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Tips From Fellow Graziers For Heading Your Farming/Ranching Career in the Right Direction

May is another Bonus Month and Jenn Colby is back to share more about what she’s learned as the host of the podcast Choosing to Farm. Enjoy!

In the course of my conversations with farmers and ranchers who have established new careers in agriculture, I’ve heard some great advice for other folks who are also be forging their own path. Here are a few highlights from our conversations along with links to full episodes. I think you’ll find even more gems of experience in each episode.

Build skills beyond the technical aspects of raising crops or livestock

Ashlyn Bristle & Abraham McClurg—Direct marketers of diversified livestock products.

Ashlyn and Abraham came into farming with backgrounds in education, art, and organizational management, and learned much of the production aspects of farming by doing it. When I talked with them, they emphasized the need for new farmers to build their skills in business, scientific understanding, and marketing (even farmers who do not direct market—all farmers and ranchers have customers of some kind). Ashlyn even found herself completing a degree while filling in her scientific understanding because she had so many questions.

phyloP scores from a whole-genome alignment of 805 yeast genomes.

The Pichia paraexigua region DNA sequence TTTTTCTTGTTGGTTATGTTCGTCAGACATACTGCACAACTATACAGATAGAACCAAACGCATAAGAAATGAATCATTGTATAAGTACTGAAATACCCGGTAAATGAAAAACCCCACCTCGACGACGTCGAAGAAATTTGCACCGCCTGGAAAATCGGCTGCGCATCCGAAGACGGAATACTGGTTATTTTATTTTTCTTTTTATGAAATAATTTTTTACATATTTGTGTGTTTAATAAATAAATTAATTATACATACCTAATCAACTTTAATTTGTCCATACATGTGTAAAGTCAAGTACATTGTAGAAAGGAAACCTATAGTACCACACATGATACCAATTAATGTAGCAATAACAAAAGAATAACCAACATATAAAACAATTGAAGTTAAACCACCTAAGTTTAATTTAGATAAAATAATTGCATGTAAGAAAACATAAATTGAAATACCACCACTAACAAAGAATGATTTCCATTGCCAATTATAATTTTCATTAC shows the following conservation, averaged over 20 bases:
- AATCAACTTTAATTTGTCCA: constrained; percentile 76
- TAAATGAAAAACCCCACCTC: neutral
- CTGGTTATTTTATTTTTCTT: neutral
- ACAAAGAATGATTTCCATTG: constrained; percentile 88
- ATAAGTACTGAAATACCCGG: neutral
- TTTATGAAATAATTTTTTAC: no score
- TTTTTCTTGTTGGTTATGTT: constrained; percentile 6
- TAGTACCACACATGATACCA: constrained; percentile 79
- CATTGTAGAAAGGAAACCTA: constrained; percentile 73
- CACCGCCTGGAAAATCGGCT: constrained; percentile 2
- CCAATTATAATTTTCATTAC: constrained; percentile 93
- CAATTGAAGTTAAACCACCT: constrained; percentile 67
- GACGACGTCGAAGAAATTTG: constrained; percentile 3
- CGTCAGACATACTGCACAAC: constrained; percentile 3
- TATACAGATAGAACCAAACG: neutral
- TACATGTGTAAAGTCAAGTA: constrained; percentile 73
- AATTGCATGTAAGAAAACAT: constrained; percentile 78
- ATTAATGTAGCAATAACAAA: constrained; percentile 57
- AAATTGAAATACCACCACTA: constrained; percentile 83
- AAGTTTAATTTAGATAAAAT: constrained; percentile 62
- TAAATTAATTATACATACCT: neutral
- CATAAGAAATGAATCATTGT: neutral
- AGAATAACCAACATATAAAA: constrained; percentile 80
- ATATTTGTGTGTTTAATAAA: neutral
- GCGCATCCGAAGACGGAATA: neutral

As Ashlyn says, “We focus so hard on the technical aspect of farming. People think that if they know how to grow tomato, they know how to run a farm. I know that messaging was really strong for me early on. Then it’s like hitting a brick wall when you realize you don’t know how to make a budget or make budget projections or make a production plan, and have that tie into what your cash flow is going to look like. Get involved in the technical support that’s available. We did a beginning farm program and farm viability. Always having somebody to look over your books, look over what you’re doing with over your business plan or help you create a business plan. I think that kind of accountability was invaluable for us.“

Abraham added, [learning the] “science is very useful. It is really more so than anybody might imagine. I think it unlocks a huge wealth of potential to springboard into next level farming. Whether it’s livestock or fruit and veg or whatever you’re trying to grow, if you understand the magic and mystery that happens below ground or in plants or in livestock, it will repay multiple times over multiple times.”